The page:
We walked past the castle ruins again.  There was excavation work in progress today.  Ethan enjoyed watching how they moved the dirt using buckets and rope up and down inclines.

We came upon a cute recycle bin.  Ethan put his plastic bottle in the side marked bottles.  When he returned he commented that both the can and the plastic bottle holes led to the same bin.  "An illusion of choice," he laughed.

Every time I see someone riding by on one of these bikes I think of you, Phoebe!  Many men and women seem to like this design.

These below are common too.  It's hard to see, but the one in the back has very small tires, and a low frame.  I see many people riding these.  I wouldn't mind trying one to see how it feels.

On our way back to the hotel, Ethan chuckled at this poster.  

After a bit of rest at the hotel, we headed out for dinner again.  We decided to go to the Hakata train station.  It is the station from which the Shinkansen arrives and departs in Fukuoka.  We will be taking that in a few days when we head to Tokyo.  It's a very busy station with ten levels of shops and restaurants.  It was teaming with people.  Before we entered the station, we happened upon this set of curious footprints and signatures.  It looked to me like a Japanese version of the Hollywood Walk of Fame.  Later, I discovered that it is a monument to the Fukuoka Marathon winners from 1947 to 2012.  Funny how my Canadian/American influence colours what I see.

I may be mistaken, but it seems to me that the escalators rise and fall on opposite sides.  I keep wanting to go up the wrong side.  Of course, that could just be because I'm naturally disoriented.  :-)

We took time to look at some of the shops in Hakata Station as we rode the escalator to the 9th and 10th floors where the restaurants were located.  It was interesting to see how things were very similar, yet slightly different.  The kitchen shop, for example, had displays of bowls in place of plate place settings.

The book store literally had walls and walls of comics and anime.  

In the restaurants, many of the chefs prepared food out in the open.

Ethan picked this place to eat.  I liked the floor.

It was around 5pm when we sat down to have dinner.  Back home, that would be around 4am in the morning.  We were both feeling a bit tired by this point.  I commented that it was kind of funny that by the time we got up tomorrow morning we would be starting Tuesday, while our friends in Ithaca and family in London, ON would still be ending Monday.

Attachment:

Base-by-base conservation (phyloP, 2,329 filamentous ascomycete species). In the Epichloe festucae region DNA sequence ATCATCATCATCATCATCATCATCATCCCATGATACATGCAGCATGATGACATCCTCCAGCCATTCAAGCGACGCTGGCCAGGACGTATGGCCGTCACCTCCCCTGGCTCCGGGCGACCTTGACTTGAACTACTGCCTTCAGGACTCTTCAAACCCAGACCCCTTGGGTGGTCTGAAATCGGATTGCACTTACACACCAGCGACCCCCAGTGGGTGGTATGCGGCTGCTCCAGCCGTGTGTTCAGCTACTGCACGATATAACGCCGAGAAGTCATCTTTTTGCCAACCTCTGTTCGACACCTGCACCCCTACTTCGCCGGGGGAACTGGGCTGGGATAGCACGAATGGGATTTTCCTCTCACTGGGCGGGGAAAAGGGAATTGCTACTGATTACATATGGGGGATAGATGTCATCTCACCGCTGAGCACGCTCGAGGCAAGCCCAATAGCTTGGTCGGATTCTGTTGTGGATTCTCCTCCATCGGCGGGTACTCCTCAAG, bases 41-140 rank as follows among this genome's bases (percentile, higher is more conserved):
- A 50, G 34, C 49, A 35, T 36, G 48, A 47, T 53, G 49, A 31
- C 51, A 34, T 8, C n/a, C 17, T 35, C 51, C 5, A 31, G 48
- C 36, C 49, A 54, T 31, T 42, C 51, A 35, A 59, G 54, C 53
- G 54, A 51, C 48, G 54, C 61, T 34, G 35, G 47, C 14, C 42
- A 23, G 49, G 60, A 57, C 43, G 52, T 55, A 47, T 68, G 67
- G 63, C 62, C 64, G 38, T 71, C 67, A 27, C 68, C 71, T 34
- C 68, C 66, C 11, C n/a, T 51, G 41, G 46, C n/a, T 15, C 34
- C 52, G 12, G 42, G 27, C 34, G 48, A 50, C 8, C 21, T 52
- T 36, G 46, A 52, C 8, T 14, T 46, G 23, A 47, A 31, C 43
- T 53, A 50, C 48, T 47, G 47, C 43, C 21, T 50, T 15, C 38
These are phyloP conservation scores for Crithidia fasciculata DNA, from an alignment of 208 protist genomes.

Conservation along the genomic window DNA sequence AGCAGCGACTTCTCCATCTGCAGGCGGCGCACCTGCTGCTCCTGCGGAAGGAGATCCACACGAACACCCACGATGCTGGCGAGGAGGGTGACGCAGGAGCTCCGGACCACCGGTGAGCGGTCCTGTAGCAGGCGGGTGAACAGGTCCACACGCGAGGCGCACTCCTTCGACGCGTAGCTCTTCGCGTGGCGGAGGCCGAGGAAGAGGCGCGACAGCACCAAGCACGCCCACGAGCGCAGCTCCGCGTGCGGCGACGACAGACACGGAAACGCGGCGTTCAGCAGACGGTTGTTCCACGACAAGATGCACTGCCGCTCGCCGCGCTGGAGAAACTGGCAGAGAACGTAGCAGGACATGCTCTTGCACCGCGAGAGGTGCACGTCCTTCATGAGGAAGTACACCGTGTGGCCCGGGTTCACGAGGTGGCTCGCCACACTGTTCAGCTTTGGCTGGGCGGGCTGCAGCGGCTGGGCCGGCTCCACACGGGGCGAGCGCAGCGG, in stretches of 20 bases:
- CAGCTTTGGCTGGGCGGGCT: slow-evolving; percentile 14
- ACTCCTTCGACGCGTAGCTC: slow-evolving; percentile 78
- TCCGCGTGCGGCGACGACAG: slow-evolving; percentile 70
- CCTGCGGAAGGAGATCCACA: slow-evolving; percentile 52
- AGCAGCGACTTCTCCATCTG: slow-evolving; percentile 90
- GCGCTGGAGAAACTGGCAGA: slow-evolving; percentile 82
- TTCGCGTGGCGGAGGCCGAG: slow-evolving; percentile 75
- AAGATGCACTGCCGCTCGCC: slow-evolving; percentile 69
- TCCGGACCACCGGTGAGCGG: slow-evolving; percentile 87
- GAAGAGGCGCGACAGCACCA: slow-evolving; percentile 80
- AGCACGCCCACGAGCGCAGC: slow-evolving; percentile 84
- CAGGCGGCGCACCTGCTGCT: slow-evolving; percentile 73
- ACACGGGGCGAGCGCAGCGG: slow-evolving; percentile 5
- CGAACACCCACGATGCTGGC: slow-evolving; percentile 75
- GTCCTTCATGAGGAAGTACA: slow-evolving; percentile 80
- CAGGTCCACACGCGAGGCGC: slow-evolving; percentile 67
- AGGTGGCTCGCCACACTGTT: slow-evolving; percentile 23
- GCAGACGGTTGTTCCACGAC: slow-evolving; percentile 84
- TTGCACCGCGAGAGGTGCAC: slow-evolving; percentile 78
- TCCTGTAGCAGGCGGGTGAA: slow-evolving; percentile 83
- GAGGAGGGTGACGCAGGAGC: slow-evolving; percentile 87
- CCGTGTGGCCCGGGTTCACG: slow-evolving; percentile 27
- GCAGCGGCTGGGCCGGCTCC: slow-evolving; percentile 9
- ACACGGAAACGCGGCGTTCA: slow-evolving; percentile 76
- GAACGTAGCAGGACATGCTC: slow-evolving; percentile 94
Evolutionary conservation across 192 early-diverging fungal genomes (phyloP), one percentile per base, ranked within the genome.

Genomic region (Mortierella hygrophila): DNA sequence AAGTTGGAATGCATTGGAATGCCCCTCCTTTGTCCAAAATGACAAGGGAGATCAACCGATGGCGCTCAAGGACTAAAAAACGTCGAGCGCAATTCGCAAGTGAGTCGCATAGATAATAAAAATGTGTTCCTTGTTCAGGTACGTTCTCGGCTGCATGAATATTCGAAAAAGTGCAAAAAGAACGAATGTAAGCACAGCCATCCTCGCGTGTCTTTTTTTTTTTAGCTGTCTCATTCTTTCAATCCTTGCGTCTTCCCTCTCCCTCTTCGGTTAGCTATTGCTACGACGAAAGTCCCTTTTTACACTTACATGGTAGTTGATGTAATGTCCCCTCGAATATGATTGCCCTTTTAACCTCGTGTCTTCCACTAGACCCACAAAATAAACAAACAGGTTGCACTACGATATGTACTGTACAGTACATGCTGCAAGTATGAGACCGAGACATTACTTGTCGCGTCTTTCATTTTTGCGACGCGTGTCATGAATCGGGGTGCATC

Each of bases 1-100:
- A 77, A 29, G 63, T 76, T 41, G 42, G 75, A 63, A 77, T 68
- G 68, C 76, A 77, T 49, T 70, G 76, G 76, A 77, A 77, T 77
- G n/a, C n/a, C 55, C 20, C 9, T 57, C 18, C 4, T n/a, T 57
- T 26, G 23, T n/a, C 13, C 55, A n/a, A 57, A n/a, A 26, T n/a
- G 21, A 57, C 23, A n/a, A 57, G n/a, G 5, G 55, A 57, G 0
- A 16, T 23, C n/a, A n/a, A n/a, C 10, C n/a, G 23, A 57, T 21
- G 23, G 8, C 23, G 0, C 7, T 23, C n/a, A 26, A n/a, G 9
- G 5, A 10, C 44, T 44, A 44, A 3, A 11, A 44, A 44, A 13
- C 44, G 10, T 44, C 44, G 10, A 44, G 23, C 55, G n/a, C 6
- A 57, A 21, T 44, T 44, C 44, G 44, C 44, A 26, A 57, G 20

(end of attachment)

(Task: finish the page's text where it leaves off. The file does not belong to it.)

We finished eating and headed pretty much right back to our hotel.  Along the way I spotted this fun yet dire warning on the sidewalk.  Ethan asked me if I was going to take pictures of every ordinary-but-slightly-different thing I found.  I replied, "Maybe so!"  

Ethan's closing his eyes now.  It's only 7:30pm.  We'll likely be up at 5:30am again tomorrow.  Ethan laughed this morning when he got up at that time.  He said he now knew how his friend Nick felt getting up so early.  This morning he and I watched the sun rise while Doug slept a little longer.  It was nice.

Until tomorrow...


  1. Karen, I'm loving your pictures and descriptions. I'm glad you said to Ethan, "Maybe so." :-) The robot museum was so interesting especially that baby harp seal robot. And the warning sign to not ride out into traffic made me chuckle, kinda graphic from my U.S. perspective, but I like it.

    Please take pictures in the 10 story train station when you go, Addi and I were talking about it, and can hardly imagine it, and thinking we would not like it at all thinking it is jam packed with people. Were off to look up population and and area of Japan.


    1. I'm glad you are enjoying our blog, Jill. :-)

      I will take pictures in the station. My husband, Doug, just walked over there tonight because he hasn't seen it yet, and came back talking about how big and bustling it is. It's like a city within a city.

      I'll take pictures of the countryside in Japan as we travel from here to Tokyo too. I'm looking forward to that...seeing Mt Fuji come into view.